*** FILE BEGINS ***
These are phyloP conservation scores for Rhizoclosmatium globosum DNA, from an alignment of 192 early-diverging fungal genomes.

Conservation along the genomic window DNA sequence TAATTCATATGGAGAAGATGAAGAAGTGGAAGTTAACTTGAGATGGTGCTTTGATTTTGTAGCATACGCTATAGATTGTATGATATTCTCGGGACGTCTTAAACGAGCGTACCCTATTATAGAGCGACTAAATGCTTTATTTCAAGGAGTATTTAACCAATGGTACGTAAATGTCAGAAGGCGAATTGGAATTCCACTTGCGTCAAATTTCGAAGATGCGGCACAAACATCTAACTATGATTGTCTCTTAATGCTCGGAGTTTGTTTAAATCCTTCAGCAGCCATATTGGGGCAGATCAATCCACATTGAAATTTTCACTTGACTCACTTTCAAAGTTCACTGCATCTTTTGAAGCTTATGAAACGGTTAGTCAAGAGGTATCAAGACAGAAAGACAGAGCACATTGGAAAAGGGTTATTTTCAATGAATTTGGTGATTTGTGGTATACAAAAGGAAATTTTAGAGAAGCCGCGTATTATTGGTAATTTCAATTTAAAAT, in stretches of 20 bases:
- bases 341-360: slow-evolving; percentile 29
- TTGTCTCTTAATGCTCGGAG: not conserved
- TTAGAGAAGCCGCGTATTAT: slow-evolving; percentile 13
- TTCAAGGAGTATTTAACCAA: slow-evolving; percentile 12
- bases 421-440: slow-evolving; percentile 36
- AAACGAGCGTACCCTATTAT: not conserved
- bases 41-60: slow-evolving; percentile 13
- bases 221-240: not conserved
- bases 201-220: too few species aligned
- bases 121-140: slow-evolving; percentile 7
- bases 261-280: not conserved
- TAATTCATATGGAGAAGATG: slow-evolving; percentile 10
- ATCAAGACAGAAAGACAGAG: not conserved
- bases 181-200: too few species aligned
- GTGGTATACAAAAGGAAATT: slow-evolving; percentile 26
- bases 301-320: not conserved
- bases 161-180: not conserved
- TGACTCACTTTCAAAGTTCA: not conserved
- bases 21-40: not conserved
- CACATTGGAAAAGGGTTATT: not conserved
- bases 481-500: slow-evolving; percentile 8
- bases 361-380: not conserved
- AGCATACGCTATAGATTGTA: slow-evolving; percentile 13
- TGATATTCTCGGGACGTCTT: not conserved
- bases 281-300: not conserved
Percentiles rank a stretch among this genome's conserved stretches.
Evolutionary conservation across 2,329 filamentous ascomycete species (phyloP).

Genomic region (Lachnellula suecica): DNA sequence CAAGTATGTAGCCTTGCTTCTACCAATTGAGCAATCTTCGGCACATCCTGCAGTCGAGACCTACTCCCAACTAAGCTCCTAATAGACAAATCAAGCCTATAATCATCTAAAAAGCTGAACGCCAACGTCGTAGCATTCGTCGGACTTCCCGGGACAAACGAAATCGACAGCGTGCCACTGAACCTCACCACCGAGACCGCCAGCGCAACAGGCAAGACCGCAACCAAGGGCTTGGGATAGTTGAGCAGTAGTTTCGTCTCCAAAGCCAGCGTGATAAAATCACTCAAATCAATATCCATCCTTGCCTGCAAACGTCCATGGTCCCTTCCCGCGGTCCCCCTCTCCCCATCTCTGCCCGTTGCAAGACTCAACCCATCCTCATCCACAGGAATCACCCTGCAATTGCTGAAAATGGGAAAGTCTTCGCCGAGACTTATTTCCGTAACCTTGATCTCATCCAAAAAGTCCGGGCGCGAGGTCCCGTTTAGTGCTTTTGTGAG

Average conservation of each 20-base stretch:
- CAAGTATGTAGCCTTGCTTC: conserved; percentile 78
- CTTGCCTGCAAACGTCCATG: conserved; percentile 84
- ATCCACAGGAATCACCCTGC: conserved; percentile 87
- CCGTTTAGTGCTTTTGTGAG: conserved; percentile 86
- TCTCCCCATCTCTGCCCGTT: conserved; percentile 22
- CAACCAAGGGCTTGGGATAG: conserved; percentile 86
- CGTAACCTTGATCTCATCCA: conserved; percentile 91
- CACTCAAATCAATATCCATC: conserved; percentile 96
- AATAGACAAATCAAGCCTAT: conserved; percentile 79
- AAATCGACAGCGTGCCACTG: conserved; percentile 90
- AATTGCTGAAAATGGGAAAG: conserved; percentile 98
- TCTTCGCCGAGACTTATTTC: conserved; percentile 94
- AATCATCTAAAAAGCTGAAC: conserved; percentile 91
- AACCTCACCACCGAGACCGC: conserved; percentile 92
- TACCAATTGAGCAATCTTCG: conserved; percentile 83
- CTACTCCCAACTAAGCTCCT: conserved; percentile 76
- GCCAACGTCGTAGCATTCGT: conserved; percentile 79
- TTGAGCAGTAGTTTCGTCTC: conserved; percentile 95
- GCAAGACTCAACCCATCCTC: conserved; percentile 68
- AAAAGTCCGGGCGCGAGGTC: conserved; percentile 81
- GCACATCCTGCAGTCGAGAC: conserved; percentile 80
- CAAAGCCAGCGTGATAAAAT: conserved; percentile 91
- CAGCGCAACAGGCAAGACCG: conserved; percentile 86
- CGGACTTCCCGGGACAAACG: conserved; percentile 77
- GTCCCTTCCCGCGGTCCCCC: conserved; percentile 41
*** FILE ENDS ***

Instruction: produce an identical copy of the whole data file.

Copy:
These are phyloP conservation scores for Rhizoclosmatium globosum DNA, from an alignment of 192 early-diverging fungal genomes.

Conservation along the genomic window DNA sequence TAATTCATATGGAGAAGATGAAGAAGTGGAAGTTAACTTGAGATGGTGCTTTGATTTTGTAGCATACGCTATAGATTGTATGATATTCTCGGGACGTCTTAAACGAGCGTACCCTATTATAGAGCGACTAAATGCTTTATTTCAAGGAGTATTTAACCAATGGTACGTAAATGTCAGAAGGCGAATTGGAATTCCACTTGCGTCAAATTTCGAAGATGCGGCACAAACATCTAACTATGATTGTCTCTTAATGCTCGGAGTTTGTTTAAATCCTTCAGCAGCCATATTGGGGCAGATCAATCCACATTGAAATTTTCACTTGACTCACTTTCAAAGTTCACTGCATCTTTTGAAGCTTATGAAACGGTTAGTCAAGAGGTATCAAGACAGAAAGACAGAGCACATTGGAAAAGGGTTATTTTCAATGAATTTGGTGATTTGTGGTATACAAAAGGAAATTTTAGAGAAGCCGCGTATTATTGGTAATTTCAATTTAAAAT, in stretches of 20 bases:
- bases 341-360: slow-evolving; percentile 29
- TTGTCTCTTAATGCTCGGAG: not conserved
- TTAGAGAAGCCGCGTATTAT: slow-evolving; percentile 13
- TTCAAGGAGTATTTAACCAA: slow-evolving; percentile 12
- bases 421-440: slow-evolving; percentile 36
- AAACGAGCGTACCCTATTAT: not conserved
- bases 41-60: slow-evolving; percentile 13
- bases 221-240: not conserved
- bases 201-220: too few species aligned
- bases 121-140: slow-evolving; percentile 7
- bases 261-280: not conserved
- TAATTCATATGGAGAAGATG: slow-evolving; percentile 10
- ATCAAGACAGAAAGACAGAG: not conserved
- bases 181-200: too few species aligned
- GTGGTATACAAAAGGAAATT: slow-evolving; percentile 26
- bases 301-320: not conserved
- bases 161-180: not conserved
- TGACTCACTTTCAAAGTTCA: not conserved
- bases 21-40: not conserved
- CACATTGGAAAAGGGTTATT: not conserved
- bases 481-500: slow-evolving; percentile 8
- bases 361-380: not conserved
- AGCATACGCTATAGATTGTA: slow-evolving; percentile 13
- TGATATTCTCGGGACGTCTT: not conserved
- bases 281-300: not conserved
Percentiles rank a stretch among this genome's conserved stretches.
Evolutionary conservation across 2,329 filamentous ascomycete species (phyloP).

Genomic region (Lachnellula suecica): DNA sequence CAAGTATGTAGCCTTGCTTCTACCAATTGAGCAATCTTCGGCACATCCTGCAGTCGAGACCTACTCCCAACTAAGCTCCTAATAGACAAATCAAGCCTATAATCATCTAAAAAGCTGAACGCCAACGTCGTAGCATTCGTCGGACTTCCCGGGACAAACGAAATCGACAGCGTGCCACTGAACCTCACCACCGAGACCGCCAGCGCAACAGGCAAGACCGCAACCAAGGGCTTGGGATAGTTGAGCAGTAGTTTCGTCTCCAAAGCCAGCGTGATAAAATCACTCAAATCAATATCCATCCTTGCCTGCAAACGTCCATGGTCCCTTCCCGCGGTCCCCCTCTCCCCATCTCTGCCCGTTGCAAGACTCAACCCATCCTCATCCACAGGAATCACCCTGCAATTGCTGAAAATGGGAAAGTCTTCGCCGAGACTTATTTCCGTAACCTTGATCTCATCCAAAAAGTCCGGGCGCGAGGTCCCGTTTAGTGCTTTTGTGAG

Average conservation of each 20-base stretch:
- CAAGTATGTAGCCTTGCTTC: conserved; percentile 78
- CTTGCCTGCAAACGTCCATG: conserved; percentile 84
- ATCCACAGGAATCACCCTGC: conserved; percentile 87
- CCGTTTAGTGCTTTTGTGAG: conserved; percentile 86
- TCTCCCCATCTCTGCCCGTT: conserved; percentile 22
- CAACCAAGGGCTTGGGATAG: conserved; percentile 86
- CGTAACCTTGATCTCATCCA: conserved; percentile 91
- CACTCAAATCAATATCCATC: conserved; percentile 96
- AATAGACAAATCAAGCCTAT: conserved; percentile 79
- AAATCGACAGCGTGCCACTG: conserved; percentile 90
- AATTGCTGAAAATGGGAAAG: conserved; percentile 98
- TCTTCGCCGAGACTTATTTC: conserved; percentile 94
- AATCATCTAAAAAGCTGAAC: conserved; percentile 91
- AACCTCACCACCGAGACCGC: conserved; percentile 92
- TACCAATTGAGCAATCTTCG: conserved; percentile 83
- CTACTCCCAACTAAGCTCCT: conserved; percentile 76
- GCCAACGTCGTAGCATTCGT: conserved; percentile 79
- TTGAGCAGTAGTTTCGTCTC: conserved; percentile 95
- GCAAGACTCAACCCATCCTC: conserved; percentile 68
- AAAAGTCCGGGCGCGAGGTC: conserved; percentile 81
- GCACATCCTGCAGTCGAGAC: conserved; percentile 80
- CAAAGCCAGCGTGATAAAAT: conserved; percentile 91
- CAGCGCAACAGGCAAGACCG: conserved; percentile 86
- CGGACTTCCCGGGACAAACG: conserved; percentile 77
- GTCCCTTCCCGCGGTCCCCC: conserved; percentile 41